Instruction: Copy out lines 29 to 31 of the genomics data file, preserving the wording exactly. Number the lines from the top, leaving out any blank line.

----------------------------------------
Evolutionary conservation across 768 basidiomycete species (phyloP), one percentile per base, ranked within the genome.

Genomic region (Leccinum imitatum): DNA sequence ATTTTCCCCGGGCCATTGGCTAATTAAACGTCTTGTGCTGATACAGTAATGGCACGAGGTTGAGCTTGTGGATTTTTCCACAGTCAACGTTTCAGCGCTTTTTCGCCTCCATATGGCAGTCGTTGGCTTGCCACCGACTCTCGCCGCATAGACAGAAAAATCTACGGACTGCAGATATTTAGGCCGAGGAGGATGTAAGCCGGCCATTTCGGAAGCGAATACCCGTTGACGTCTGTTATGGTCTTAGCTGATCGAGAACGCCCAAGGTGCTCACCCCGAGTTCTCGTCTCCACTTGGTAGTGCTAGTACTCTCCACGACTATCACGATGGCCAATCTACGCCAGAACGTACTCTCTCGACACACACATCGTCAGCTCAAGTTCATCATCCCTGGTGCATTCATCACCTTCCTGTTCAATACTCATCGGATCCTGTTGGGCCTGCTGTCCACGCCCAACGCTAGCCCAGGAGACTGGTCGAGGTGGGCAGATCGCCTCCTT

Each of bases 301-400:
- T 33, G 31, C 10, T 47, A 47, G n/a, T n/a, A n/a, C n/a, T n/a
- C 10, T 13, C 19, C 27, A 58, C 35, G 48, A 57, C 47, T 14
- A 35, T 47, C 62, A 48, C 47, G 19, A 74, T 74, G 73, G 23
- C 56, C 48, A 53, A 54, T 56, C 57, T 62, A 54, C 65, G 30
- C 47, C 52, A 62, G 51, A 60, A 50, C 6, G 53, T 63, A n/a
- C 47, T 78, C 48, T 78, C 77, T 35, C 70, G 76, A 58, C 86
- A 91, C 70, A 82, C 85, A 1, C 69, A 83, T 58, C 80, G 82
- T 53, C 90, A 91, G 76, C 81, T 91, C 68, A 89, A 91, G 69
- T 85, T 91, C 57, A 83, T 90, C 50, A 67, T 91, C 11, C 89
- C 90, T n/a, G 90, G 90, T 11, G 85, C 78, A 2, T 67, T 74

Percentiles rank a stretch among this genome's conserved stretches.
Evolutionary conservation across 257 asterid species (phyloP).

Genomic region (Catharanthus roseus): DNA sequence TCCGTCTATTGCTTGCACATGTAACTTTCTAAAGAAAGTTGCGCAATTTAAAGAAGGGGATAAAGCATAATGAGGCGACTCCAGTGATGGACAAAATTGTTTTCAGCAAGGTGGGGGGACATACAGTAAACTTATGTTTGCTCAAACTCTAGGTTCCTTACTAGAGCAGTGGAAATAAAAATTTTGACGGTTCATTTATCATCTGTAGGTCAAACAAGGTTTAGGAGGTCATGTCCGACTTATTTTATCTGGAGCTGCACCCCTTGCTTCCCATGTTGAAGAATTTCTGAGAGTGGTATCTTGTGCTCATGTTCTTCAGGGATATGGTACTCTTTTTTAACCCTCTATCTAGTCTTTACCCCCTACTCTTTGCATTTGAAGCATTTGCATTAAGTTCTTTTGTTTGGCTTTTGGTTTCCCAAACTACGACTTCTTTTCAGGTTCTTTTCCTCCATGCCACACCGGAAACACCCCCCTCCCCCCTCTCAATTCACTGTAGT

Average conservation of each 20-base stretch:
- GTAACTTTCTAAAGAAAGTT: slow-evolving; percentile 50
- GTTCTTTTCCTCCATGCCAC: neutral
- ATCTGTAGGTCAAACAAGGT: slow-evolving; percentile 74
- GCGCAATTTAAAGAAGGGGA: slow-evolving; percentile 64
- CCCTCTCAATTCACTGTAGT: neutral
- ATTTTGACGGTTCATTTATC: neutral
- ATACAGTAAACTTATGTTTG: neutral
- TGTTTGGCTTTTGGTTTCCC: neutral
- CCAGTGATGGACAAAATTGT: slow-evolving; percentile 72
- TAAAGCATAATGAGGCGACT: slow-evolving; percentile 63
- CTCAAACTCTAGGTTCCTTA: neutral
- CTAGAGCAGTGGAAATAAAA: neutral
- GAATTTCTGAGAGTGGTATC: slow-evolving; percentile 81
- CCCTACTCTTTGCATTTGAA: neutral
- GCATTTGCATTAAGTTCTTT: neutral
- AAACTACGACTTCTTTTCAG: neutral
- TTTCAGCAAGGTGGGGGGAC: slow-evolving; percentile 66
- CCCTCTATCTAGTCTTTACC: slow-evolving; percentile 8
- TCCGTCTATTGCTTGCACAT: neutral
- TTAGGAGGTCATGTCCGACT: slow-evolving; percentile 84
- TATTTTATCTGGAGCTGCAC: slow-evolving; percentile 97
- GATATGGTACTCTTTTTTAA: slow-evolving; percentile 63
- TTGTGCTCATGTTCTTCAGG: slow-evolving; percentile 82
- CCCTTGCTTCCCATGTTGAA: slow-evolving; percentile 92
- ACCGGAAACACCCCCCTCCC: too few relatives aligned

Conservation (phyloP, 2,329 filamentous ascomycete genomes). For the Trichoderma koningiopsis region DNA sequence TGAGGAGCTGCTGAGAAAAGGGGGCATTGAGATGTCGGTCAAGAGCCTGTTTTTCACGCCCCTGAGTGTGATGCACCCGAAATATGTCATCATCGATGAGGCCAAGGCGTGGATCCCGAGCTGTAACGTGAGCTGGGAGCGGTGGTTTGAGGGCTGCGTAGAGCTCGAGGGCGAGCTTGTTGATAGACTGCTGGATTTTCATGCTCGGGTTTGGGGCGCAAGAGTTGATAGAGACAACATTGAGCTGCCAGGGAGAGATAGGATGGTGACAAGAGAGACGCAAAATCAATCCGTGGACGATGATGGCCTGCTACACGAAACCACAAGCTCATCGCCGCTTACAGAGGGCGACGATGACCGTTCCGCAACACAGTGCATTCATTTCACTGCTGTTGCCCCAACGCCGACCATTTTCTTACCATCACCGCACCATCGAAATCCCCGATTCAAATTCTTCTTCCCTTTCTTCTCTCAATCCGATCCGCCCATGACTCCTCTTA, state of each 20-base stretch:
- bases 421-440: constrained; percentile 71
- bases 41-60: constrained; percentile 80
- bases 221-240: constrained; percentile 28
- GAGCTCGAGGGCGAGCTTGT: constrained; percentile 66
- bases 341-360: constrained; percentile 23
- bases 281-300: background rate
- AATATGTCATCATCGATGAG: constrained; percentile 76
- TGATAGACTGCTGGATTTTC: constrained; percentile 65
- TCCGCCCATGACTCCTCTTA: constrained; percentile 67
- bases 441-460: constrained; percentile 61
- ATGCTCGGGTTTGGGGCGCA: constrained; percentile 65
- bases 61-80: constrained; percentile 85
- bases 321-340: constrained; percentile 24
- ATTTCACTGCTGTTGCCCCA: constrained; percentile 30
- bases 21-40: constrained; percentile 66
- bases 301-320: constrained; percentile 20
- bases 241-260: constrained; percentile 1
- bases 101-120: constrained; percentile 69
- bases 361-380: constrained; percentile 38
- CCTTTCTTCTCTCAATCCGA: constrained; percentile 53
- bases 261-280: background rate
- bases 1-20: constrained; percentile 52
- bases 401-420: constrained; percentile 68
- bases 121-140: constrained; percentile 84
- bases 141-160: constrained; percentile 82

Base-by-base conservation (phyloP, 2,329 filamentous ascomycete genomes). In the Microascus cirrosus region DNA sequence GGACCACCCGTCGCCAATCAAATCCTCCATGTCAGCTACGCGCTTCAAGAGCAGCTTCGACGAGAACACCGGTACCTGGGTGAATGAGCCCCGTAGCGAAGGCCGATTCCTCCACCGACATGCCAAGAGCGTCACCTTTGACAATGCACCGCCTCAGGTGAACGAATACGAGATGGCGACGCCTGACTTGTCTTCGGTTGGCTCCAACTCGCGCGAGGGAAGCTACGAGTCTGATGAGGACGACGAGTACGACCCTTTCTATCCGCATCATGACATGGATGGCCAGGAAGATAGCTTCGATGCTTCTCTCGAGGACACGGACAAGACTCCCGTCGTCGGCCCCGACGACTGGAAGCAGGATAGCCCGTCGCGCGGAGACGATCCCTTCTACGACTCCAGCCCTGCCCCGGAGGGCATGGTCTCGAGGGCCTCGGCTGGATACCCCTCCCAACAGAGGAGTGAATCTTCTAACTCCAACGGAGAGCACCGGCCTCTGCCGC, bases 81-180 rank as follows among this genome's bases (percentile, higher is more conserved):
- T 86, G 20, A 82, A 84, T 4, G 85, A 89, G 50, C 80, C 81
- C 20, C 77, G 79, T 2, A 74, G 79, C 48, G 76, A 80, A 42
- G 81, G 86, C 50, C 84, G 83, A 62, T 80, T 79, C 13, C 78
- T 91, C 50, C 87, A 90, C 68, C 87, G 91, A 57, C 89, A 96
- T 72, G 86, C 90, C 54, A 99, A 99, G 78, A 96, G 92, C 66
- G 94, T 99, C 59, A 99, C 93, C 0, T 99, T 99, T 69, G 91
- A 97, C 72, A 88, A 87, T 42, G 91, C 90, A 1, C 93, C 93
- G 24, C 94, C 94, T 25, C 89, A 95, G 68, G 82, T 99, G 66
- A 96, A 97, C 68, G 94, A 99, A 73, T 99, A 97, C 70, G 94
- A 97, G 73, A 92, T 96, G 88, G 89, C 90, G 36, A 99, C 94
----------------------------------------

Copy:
- CTAGAGCAGTGGAAATAAAA: neutral
- GAATTTCTGAGAGTGGTATC: slow-evolving; percentile 81
- CCCTACTCTTTGCATTTGAA: neutral